We have also started a “Heart of Singapore” campaign during the National Volunteer And Philanthropy Centre (NVPC’s) SG Cares Giving Week in December 2020 to rally members of the public to raise funds for the President’s Challenge.
We are also working with the five Community Development Councils (CDCs) under the People’s Association to launch a CDC Jobs Scheme in early 2021.
Mr Tan: The needs in the social sector are in some ways inverse in demand to the performance of the economy. When the economy takes a hit — especially now in a crisis — the demand for social services increases. This is in addition to the fundamental long-term needs that were present pre-Covid-19. With the number of individual donors potentially decreasing because of the downturn, there is a role companies can play to mitigate that gap.
Why is it important for corporate social responsibility (CSR)/sustainability practices to be embedded in the companies’ values and how has it been incorporated into the bank’s DNA?
Dr Lee: Companies should consider how they conduct their business from a long-term and sustainability perspective, not only in terms of profitability, but also being responsible within communities that they operate in. Businesses can play a key role in solving issues, and find shared value opportunities to meet the triple bottom line of people, planet and profit. Maybank Group has incorporated some of the United Nations Sustainable Development Goals (UN SDGs) in our sustainability strategy, and, in Singapore, we are focused on addressing “Goal 10: Reducing Inequalities” and “Goal 13: Climate Action”. Since last year, we have set up a Sustainability Council to guide our efforts, and have set bank-wide green and social impact targets to be achieved in these areas. The Maybank Momentum Grant and our Maybank Community Package are examples of how we are reducing inequalities by leveraging our business capabilities to support non-profit organisations.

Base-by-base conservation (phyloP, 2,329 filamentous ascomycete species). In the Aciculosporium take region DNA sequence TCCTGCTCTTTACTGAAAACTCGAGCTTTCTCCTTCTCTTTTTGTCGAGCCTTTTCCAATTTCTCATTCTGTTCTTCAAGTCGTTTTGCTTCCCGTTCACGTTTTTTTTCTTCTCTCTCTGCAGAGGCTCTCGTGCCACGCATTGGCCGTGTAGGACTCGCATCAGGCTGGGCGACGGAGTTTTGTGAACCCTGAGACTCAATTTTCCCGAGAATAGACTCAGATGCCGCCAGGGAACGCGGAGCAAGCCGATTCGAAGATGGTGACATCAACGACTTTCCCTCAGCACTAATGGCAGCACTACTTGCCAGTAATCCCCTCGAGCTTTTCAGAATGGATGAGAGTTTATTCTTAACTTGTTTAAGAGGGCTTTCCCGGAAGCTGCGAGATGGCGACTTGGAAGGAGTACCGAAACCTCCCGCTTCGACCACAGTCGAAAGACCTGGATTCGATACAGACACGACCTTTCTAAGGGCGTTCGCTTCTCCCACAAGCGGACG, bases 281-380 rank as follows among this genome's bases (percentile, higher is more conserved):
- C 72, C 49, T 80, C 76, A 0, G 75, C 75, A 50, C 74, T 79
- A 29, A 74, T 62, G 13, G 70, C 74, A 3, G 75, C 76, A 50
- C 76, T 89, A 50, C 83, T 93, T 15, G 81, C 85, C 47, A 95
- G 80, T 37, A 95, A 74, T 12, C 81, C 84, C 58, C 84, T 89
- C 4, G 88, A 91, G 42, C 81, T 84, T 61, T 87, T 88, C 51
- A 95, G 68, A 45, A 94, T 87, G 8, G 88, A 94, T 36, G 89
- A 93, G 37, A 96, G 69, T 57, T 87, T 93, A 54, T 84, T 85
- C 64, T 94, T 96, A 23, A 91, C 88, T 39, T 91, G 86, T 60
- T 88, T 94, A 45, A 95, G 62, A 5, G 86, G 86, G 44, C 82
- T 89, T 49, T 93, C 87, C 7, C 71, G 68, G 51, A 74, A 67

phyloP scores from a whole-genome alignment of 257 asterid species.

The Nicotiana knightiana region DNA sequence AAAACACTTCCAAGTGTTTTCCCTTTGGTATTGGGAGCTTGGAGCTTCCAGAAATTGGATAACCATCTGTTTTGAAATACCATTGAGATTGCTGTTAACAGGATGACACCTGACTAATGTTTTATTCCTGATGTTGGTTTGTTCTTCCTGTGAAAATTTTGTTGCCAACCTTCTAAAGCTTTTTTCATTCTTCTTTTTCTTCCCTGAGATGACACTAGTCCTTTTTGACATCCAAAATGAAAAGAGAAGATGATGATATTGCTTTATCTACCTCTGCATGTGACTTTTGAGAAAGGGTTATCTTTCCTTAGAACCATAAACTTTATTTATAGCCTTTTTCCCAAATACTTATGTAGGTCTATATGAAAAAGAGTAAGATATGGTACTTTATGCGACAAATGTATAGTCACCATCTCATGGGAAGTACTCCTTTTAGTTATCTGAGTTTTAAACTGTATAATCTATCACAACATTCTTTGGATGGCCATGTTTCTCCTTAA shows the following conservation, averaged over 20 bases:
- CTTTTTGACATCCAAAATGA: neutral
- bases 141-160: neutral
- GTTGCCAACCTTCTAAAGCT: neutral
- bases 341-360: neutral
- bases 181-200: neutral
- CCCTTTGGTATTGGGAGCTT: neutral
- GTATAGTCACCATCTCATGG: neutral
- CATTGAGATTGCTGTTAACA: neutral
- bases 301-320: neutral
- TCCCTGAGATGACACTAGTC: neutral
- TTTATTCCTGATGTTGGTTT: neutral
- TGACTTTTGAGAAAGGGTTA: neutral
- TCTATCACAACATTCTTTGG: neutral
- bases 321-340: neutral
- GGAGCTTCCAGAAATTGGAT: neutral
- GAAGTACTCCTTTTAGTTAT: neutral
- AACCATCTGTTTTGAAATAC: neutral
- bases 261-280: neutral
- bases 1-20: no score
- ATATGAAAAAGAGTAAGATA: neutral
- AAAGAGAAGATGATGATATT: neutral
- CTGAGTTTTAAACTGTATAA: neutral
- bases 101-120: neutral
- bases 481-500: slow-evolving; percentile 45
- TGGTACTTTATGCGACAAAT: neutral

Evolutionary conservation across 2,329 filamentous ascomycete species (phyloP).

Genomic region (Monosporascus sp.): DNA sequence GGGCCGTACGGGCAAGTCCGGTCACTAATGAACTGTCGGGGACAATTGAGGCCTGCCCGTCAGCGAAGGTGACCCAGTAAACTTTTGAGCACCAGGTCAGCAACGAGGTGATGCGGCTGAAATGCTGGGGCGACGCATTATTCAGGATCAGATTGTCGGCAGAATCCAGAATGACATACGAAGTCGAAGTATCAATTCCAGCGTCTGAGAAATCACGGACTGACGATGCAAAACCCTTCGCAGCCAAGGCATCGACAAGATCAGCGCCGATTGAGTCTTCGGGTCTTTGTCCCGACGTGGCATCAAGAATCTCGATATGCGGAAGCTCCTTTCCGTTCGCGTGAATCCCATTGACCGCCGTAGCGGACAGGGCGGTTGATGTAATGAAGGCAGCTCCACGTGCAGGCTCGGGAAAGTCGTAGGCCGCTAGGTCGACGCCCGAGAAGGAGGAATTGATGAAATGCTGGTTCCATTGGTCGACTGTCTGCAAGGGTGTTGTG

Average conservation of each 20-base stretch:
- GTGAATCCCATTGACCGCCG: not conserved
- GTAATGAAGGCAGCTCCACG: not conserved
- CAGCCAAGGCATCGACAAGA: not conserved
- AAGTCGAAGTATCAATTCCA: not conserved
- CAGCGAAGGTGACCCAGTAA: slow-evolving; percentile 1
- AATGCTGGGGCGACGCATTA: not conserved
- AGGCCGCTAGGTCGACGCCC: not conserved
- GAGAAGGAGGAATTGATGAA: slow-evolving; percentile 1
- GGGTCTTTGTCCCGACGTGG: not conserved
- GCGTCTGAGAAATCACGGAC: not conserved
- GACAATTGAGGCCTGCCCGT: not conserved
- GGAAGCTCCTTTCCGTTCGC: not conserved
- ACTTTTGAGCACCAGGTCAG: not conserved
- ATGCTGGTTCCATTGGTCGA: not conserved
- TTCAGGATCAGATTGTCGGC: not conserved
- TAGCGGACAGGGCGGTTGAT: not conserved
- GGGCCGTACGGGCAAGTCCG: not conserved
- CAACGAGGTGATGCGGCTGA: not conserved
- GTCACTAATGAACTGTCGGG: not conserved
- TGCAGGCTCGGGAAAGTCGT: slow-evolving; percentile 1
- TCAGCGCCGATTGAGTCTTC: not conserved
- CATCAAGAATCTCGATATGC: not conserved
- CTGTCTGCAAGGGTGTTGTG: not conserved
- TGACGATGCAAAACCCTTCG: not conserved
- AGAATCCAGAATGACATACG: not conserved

What more can be done to encourage other companies and Singaporeans to give back more, especially during this time when people may be suffering from Covid-and-doing-good fatigue?
Mr Tan: I think it is important that charities and donors, both individuals and corporations, need to know that we are in this together. In a crisis of this scale and nature, there is no single organisation that can go it alone. If we have the ability to pool our resources together, we can do so much more. The key for us is how we can do it collectively, because this crisis affects everyone.
Corporates play an important part in the giving landscape, especially in a time of scarcity and crisis. They can do a lot of good for the community simply by doing their part and giving back what they can.
Maybank staff are actively involved in various CSR initiatives to build a strong caring and giving culture within the bank. In 2019, 85 per cent of Maybank staff participated in at least one CSR activity, and contributed over 15,000 volunteer hours. Photo: Joel Lim